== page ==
In essence, we quite quickly get an actionable WBS structure we can divide among the project team, and that can better ensure that the processes are successfully implemented. When we run this scoping classification, we often see that we and up with a fraction of the 850 processes we have in our model. But the important takeaway is that processes vary for each customer based on what they need.
System and Data
To support the processes, we want to quite quickly setup a “baseline” of Dynamics 365. A baseline is a system that is not empty but is populated with as much fundamental setup as possible. Here I like to use what already exists in Dynamics 365; Data Management Templates and build a DevOps hierarchy list of all essential elements that needs to be considered and in what sequence you should set them up on. You can find these standard templates here:
Then you just “load default templates” to create lists of what you should consider and in what sequence you should set them up in.
After you have created this, then just copy the lines into excel and import them into DevOps. We then have a WBS “checklist” of most of the elements that we should consider setting up in the baseline system. When working on this list, we can very quickly see the status of setting up and for scoping what needs to be set up. I also suggest adding the URL to the setup and taking a screenshot of the setup as a documentation of the setup.
This gives a fantastic transparency, and we very quickly can identify what have been setup, and what is identified as “crap”. We also get a fantastic insight of the status of the implementation project. We know exactly what have been done, and what remains to be concluded. Processing through these work items does not take too long, and after a few days of setting up the baseline we are ready to model the processes in Dynamics 365.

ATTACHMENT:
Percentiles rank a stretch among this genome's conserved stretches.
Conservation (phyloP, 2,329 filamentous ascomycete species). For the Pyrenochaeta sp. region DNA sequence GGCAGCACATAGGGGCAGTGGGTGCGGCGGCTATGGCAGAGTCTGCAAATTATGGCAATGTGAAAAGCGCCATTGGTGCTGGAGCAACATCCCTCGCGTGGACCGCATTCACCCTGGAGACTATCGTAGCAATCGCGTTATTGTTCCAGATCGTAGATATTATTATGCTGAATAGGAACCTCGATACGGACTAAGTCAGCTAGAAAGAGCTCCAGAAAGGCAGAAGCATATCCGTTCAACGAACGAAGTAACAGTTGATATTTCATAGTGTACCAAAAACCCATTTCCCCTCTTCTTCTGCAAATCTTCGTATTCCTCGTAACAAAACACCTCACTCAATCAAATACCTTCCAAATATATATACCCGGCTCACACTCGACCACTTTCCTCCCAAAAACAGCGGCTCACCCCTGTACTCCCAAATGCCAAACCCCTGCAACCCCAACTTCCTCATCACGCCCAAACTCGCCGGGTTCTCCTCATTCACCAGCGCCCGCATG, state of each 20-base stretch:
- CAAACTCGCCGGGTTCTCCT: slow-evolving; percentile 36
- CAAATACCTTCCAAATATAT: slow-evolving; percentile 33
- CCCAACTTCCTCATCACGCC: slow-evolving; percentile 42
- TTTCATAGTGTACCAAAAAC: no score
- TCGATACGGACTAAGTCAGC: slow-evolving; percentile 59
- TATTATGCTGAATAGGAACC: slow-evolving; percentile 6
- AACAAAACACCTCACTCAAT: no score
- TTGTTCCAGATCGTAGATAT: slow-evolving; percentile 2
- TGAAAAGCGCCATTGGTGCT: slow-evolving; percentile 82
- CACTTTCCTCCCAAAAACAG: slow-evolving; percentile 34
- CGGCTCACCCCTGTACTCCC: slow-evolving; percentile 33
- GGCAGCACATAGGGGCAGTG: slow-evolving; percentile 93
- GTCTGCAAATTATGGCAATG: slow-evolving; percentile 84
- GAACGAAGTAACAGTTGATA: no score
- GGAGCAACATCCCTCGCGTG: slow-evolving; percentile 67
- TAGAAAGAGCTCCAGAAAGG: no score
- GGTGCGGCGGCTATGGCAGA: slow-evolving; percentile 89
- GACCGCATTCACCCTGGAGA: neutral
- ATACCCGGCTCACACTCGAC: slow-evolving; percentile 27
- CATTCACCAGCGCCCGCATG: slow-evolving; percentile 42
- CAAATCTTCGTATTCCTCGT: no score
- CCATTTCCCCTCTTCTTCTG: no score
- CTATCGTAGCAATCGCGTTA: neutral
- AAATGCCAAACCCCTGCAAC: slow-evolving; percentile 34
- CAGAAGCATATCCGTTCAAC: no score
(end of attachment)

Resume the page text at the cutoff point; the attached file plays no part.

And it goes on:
People and planning
We have a model that guides the project successfully through an implementation from Discovery/Strategy, Initiation, Implement, Prepare and Operate and as a reference I recommend to use the Microsoft Implementation guide “Succeess by Design”. What we have done is to create our own WBS structure based on main deliverables, that allows to create a clear visibility of the scope, estimates and effort from a commercial perspective. To give a peek into how this looks from a DevOps WBS perspective we have codified all deliverables. And in DevOps we can then follow up the progress all through the project. As we have structures, we can also assign and scope the deliverables down to the essential elements. This allow us to be focused and scope down as much as possible.
Scoping is an essential. It sets more realistic project objectives and straighten the priorities. The more “crap” you can remove from the initial scope the higher chance you will have to have a successful go-live. My experience is that “scoping down” give a more controllable implementation than “scoping up”. If you have not created your own process-model a good starting point would be to collect as much as possible from Microsoft Learn or from Microsoft docs. From there you can build WBS structures that allows for repeatable scoping with customers. And remember that 90% of everything is crap.
2 thoughts on “Dynamics 365 – 90% of everything is crap”
Great article Kurt.
I am so interesting the process part you mentioned in the post. Any possible you can share the level 1 and level 2? I am creating my own list, that would be great if I can use yours for reference.
Great Write up Kurt…
Thank you for this….